The invention further teaches a method of operating a plant for filling beverage containers with liquid beverage filling material using a beverage filling machine having a plurality of beverage filling positions, each filling position comprising a beverage filling device for filling a beverage container, each filling device comprising a return gas tube and a carbonation tube, said method comprising the steps of: moving a beverage container to be filled in sequence with other containers to said filling machine; elevating said beverage container to be filled to a corresponding filling device thereby introducing a corresponding return gas tube and a corresponding carbonation tube of said beverage filling device through the mouth of said beverage container into the interior of said beverage container, and positioning said carbonation tube deeper into said beverage container than said return gas tube; sealing said beverage container to be filled against the corresponding filling device; purging said sealed beverage container by introducing a carbon dioxide containing gas into the interior of said sealed beverage container by way of said carbonation tube, to thereby displace residual air present out of said sealed beverage container; terminating said step of purging with a carbon dioxide containing gas; at the end of said purging step, introducing a flow of a predetermined volume of non-carbonated liquid beverage filling material into the interior of said sealed beverage container with a filling device without adding additional carbon dioxide gas; terminating the step of flowing non-carbonated liquid beverage filling material into the interior of said sealed beverage container; introducing a predetermined quantity of carbon dioxide gas through said carbonation tube into the liquid beverage filling material present in said sealed beverage container, in a sufficient quantity with a sufficient pressure to effect carbonation with a sufficient saturation of said liquid beverage filling material in said sealed beverage container to absorb carbon dioxide in said liquid beverage filling material, at a pressure level above the saturation pressure sufficient to produce a carbonated beverage; terminating the step of introducing carbon dioxide gas; calming the carbonated beverage filling material in said sealed beverage container for a predetermined period of time to attain a pressure markedly below the carbon dioxide saturation pressure and thus removing excess gas bubbles; reducing the gas pressure in said sealed beverage container to a final pressure; distancing said filled beverage container filled with carbonated liquid beverage from the sealing relationship with the corresponding filling device; and removing said filled beverage container from said filling machine.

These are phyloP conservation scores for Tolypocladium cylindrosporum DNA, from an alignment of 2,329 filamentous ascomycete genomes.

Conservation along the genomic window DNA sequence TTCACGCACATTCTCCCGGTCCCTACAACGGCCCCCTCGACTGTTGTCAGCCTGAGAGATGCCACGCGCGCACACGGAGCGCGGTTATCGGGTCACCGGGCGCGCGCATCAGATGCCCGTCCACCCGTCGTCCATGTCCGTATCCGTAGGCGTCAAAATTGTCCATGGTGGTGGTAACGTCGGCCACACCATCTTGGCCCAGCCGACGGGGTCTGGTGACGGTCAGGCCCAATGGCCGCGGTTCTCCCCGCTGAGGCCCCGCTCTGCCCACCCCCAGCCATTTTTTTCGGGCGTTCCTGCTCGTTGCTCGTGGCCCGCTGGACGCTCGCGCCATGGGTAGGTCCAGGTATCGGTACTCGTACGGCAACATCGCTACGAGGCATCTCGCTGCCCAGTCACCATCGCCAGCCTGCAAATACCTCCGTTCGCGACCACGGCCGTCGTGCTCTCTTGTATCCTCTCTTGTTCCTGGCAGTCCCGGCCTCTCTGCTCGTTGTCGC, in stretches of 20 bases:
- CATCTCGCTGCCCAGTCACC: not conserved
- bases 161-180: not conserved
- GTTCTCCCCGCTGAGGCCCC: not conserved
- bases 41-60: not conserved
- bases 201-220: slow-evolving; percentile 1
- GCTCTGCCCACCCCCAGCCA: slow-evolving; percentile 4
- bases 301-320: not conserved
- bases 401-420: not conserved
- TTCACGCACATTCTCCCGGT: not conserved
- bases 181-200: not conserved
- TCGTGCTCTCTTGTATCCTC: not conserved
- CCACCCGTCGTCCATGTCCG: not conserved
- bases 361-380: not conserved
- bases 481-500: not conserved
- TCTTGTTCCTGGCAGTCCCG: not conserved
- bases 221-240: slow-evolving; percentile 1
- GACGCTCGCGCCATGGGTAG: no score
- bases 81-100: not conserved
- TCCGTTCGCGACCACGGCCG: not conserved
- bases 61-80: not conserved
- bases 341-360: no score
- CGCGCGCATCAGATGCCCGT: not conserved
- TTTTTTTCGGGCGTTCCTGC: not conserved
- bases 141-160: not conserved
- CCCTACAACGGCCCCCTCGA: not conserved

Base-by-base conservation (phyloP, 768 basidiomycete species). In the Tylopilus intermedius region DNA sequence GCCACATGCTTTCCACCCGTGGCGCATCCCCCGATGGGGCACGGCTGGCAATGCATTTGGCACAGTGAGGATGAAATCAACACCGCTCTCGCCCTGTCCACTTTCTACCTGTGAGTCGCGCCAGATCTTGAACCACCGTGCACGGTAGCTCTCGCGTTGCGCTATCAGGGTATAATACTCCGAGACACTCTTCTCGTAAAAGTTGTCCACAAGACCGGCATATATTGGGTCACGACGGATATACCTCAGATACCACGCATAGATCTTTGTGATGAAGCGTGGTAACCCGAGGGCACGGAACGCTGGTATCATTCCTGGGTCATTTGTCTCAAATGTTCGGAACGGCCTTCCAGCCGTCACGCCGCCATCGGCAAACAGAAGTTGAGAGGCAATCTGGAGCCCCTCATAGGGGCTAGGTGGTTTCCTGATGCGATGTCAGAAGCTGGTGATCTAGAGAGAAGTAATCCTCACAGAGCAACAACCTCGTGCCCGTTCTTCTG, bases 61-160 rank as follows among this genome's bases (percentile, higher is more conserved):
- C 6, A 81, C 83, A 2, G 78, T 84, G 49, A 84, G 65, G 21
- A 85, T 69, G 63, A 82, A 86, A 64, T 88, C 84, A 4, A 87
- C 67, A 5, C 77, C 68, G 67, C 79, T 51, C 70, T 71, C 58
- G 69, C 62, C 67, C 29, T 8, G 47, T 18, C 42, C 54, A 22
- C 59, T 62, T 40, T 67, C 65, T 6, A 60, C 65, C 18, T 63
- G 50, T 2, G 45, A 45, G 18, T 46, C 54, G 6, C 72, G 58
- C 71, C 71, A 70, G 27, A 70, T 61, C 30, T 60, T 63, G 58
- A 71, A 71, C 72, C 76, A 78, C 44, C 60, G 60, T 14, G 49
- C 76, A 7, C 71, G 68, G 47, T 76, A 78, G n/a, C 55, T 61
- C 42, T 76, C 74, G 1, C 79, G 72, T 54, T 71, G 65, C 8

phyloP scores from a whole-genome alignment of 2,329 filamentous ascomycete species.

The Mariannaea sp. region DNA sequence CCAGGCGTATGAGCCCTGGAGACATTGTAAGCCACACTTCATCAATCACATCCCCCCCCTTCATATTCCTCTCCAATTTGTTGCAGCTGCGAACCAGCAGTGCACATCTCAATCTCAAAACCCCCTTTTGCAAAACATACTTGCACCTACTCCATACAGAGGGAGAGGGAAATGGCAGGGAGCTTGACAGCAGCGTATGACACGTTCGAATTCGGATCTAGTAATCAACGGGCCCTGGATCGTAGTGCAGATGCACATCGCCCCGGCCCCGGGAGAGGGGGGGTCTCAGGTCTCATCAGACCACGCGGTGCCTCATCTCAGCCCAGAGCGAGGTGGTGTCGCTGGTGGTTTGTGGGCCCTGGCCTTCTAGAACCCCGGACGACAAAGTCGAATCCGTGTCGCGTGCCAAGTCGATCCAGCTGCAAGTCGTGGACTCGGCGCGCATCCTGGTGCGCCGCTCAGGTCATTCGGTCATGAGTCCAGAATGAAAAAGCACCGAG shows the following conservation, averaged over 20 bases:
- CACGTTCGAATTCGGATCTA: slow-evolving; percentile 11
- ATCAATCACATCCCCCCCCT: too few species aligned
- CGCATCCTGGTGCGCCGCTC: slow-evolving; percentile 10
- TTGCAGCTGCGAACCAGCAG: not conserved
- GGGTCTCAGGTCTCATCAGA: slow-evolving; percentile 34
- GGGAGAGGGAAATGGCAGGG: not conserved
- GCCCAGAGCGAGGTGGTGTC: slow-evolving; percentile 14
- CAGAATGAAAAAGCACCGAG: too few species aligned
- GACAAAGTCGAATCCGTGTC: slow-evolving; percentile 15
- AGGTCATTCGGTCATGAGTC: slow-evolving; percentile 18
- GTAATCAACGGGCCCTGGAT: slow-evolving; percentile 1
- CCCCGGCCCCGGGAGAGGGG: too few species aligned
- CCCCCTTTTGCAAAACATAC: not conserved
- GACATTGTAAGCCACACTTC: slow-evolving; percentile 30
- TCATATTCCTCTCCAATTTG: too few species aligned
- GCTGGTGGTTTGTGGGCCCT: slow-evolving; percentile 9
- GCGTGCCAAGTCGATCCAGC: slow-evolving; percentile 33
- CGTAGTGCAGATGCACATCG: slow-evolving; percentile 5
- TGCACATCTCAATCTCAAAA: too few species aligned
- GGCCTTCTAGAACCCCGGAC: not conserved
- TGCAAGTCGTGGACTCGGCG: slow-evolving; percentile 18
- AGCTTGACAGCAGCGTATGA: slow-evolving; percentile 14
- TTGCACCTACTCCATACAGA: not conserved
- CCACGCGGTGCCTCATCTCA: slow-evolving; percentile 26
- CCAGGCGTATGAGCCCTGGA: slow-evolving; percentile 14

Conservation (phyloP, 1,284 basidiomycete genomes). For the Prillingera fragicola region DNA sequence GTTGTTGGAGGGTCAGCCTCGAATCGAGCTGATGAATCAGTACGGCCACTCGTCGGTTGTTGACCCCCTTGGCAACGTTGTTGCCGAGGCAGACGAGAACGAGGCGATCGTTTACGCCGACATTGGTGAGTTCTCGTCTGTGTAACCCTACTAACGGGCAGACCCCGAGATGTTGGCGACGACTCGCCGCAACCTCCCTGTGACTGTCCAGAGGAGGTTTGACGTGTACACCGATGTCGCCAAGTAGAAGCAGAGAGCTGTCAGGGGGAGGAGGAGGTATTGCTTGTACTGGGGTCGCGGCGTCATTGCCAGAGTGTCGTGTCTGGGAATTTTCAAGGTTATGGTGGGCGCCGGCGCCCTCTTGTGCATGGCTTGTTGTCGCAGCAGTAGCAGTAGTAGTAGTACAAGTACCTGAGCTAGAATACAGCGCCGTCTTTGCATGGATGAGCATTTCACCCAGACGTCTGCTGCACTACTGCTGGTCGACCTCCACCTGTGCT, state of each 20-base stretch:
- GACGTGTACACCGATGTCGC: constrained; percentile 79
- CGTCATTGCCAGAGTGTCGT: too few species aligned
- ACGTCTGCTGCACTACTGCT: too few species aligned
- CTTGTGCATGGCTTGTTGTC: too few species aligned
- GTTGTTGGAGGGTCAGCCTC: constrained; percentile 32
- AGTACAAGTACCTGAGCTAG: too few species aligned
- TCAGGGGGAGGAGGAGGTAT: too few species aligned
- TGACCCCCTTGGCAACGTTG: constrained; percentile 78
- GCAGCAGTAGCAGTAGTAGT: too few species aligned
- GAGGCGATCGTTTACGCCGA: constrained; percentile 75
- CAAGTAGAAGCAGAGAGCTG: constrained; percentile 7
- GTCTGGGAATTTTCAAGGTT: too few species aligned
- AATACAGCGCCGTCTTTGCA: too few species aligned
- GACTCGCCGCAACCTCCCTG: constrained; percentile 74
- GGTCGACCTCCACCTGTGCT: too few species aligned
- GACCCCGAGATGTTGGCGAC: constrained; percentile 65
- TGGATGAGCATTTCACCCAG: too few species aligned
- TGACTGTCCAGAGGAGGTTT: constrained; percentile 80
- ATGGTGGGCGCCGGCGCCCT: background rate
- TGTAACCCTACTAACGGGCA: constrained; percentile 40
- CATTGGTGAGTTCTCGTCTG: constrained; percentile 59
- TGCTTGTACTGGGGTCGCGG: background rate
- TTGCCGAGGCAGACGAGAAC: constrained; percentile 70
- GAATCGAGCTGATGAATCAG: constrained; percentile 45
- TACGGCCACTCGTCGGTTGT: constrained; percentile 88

The invention also teaches a plant for filling beverage containers with liquid beverage filling material, said plant comprising: a beverage filling machine; said beverage filling machine comprising a plurality of beverage filling positions, each beverage filling position comprising a beverage filling device for filling beverage containers; apparatus to move beverage containers to be filled to said filling machine; apparatus to seal the beverage containers to be filled against corresponding beverage filling devices; said filling devices comprising apparatus to introduce a flow of liquid beverage filling material into the interior of each of said sealed beverage containers to fill each of said sealed beverage containers to a substantially predetermined level with said liquid beverage filling material; said apparatus to introduce a flow of liquid beverage filling material comprising apparatus to terminate the filling of said sealed beverage containers upon reaching said predetermined level in each of said sealed beverage containers; apparatus to introduce carbon dioxide gas into the liquid beverage filling material present in said sealed beverage containers to a pressure sufficient to effectuate mixing of said liquid beverage material with carbon dioxide gas in said sealed beverage containers, and to mix said liquid beverage filling material and carbon dioxide in said sealed beverage containers and thus to effectuate absorption of carbon dioxide into said liquid beverage filling material; said apparatus to introduce carbon dioxide gas comprising apparatus to terminate introduction of carbon dioxide gas; said apparatus to seal the beverage containers to be filled against corresponding beverage filling devices comprising apparatus to distance beverage containers, filled with said liquid beverage filling material mixed with carbon dioxide, from the corresponding beverage filling devices; and said apparatus to move beverage containers to be filled comprising apparatus to remove said beverage containers filled with liquid beverage filling material mixed with carbon dioxide from said beverage filling machine; said plant further comprising: a container sealing arrangement configured to seal filled beverage containers filled by said filling machine; said container sealing arrangement comprising: apparatus to position filled beverage containers in said container sealing arrangement; and apparatus to seal filled beverage containers, filled with said liquid beverage filling material mixed with carbon dioxide, and thus preventing the carbon dioxide in said beverage containers filled with said liquid beverage filling material mixed with carbon dioxide from substantially leaking from said beverage containers filled with said liquid beverage filling material mixed with carbon dioxide.